Introducing the CID project artist team

I’m delighted to introduce our three new Dance Artist Collaborators who will work with Danielle to devise and perform new work as part of the CID project alongside people with Parkinson’s.

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effie mcguire-ward

Effie is a graduate of Stella Mann College and the Northern School of Contemporary Dance. Her performance projects have included working with Shobana Jeyasingh, Rosemary Lee, Gary Clarke, Stopgap Dance Company, Ffin Dance, NOCTURN and Two Thirds Sky. She has undertaken several engagements as a core cast member for mass community participation projects – where facilitation and performance elements were intertwined. Effie also facilitates workshops and residencies as an animateur at Rambert. She was a member of the founding team of directors for MÓTUS (a dance festival for Milton Keynes) and remained in her assistant director role until June 2018.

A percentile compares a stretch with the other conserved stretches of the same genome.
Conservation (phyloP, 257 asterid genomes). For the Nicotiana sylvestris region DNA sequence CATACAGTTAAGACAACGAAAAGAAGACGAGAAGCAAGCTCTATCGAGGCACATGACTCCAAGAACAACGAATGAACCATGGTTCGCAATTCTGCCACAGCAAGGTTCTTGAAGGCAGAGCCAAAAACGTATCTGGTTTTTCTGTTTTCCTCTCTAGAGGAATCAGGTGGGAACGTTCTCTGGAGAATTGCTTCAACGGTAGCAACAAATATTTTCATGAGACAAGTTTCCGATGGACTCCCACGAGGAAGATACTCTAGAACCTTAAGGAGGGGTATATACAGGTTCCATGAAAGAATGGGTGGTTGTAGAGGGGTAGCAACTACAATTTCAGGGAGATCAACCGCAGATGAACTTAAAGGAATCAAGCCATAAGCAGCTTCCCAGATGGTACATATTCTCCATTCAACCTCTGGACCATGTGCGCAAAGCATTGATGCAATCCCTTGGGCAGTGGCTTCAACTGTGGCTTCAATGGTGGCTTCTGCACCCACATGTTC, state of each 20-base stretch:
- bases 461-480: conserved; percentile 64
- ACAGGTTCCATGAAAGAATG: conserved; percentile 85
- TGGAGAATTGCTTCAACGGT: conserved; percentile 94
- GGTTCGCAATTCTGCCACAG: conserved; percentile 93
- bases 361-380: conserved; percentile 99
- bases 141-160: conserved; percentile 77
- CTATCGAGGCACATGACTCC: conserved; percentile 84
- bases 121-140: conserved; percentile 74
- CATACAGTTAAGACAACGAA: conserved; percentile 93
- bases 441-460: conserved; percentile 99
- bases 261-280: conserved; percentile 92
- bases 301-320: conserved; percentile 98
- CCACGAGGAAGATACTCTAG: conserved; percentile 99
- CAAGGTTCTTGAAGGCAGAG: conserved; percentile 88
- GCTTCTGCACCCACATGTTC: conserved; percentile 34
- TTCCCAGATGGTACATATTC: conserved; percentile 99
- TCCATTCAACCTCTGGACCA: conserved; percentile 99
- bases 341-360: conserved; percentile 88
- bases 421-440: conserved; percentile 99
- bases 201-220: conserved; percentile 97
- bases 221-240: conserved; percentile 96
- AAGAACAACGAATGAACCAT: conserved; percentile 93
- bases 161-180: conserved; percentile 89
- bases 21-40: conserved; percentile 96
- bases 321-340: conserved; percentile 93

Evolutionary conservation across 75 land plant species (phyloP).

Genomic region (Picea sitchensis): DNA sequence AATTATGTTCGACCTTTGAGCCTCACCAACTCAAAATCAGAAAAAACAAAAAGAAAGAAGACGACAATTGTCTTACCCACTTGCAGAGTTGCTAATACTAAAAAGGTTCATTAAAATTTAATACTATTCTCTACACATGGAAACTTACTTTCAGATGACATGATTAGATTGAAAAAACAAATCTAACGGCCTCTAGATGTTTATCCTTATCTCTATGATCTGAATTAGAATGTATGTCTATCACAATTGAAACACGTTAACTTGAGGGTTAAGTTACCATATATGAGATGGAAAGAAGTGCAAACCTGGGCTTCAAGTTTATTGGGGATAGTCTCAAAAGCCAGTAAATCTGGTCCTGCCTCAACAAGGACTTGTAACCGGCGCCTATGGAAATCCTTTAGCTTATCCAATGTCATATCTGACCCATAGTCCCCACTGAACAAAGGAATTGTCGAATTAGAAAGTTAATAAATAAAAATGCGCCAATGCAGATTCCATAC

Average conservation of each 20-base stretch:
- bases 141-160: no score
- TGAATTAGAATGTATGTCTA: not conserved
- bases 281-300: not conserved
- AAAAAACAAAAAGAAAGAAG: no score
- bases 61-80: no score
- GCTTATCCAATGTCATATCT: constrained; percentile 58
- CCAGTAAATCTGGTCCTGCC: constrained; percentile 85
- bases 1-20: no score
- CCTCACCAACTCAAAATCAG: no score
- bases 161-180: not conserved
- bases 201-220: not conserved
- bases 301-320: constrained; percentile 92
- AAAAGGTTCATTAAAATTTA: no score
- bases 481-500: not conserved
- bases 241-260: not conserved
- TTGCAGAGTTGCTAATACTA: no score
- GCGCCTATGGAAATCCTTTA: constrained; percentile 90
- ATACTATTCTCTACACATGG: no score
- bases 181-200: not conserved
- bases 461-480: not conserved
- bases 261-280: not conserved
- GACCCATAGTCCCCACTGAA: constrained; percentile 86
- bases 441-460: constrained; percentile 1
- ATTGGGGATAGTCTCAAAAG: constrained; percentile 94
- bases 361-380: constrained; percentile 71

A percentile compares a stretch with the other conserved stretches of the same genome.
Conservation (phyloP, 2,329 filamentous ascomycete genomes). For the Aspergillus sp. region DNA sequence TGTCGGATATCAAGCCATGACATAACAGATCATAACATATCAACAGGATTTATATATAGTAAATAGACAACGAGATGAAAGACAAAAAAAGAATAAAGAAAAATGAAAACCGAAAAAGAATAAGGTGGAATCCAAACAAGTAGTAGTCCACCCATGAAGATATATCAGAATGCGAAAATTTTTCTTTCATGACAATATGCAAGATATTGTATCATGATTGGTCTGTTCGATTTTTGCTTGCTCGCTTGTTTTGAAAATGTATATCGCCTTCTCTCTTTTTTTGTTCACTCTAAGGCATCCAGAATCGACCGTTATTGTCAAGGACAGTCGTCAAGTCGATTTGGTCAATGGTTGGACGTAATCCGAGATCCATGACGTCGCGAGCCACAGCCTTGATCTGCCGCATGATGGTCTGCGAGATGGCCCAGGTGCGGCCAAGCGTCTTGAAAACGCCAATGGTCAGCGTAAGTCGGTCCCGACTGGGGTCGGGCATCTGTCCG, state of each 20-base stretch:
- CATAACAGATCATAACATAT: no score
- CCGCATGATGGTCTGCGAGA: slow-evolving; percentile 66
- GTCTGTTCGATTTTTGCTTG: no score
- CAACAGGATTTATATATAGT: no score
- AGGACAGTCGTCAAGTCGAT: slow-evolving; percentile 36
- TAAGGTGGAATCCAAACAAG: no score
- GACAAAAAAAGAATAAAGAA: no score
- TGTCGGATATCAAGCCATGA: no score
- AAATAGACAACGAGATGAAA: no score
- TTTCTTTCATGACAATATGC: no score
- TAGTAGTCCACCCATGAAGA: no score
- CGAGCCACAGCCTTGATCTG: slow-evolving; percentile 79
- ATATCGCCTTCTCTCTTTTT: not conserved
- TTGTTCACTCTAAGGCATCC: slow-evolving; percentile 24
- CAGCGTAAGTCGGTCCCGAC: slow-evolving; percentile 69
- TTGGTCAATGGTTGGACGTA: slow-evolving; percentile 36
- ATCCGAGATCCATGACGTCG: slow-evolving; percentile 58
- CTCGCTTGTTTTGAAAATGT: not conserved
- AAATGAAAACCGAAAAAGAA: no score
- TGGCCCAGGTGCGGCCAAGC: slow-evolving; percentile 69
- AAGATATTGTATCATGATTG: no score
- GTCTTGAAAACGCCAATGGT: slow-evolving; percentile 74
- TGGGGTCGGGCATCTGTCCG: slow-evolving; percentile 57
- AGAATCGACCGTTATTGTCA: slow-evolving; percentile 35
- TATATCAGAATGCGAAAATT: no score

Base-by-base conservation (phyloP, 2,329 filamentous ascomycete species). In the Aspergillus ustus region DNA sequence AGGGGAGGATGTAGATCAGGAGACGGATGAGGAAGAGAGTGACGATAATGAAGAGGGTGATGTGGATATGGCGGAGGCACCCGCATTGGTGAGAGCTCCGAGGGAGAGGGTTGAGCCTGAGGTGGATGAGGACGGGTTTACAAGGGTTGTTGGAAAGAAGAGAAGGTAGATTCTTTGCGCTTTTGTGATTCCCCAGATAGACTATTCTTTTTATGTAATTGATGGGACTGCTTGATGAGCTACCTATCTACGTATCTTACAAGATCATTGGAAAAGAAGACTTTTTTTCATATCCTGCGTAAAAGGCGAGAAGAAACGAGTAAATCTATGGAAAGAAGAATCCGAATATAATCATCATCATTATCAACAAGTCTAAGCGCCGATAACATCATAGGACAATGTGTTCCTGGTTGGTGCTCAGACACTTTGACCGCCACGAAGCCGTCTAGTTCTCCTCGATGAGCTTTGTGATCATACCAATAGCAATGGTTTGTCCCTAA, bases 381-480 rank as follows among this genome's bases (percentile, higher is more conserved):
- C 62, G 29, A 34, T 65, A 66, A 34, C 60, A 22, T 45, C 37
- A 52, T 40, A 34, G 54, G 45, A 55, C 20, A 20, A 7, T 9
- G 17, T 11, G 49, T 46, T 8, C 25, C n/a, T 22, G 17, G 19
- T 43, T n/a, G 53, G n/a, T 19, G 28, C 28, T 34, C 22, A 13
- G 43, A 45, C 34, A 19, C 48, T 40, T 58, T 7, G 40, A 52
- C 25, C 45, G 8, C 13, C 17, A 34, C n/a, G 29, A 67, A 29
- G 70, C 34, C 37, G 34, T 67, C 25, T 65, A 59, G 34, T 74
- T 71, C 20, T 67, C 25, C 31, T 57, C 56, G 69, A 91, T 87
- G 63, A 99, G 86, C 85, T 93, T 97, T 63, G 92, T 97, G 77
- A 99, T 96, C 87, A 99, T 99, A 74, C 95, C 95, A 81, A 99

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ella fleetwood

Ella is a contemporary dance artist based in London. Ella trained on the CAT scheme at The Place and graduated from Laban in 2016. Ella has performed for a range of companies and contexts, including the Victoria and Albert museum, Lakes Alive Festival and Southbank Centre.  She founded ella&co in 2017 through which she creates, performs and teaches with an emphasis on play and inclusivity. Her work has been supported by Arts Council England, The Point and Big Ideas.

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stephen mason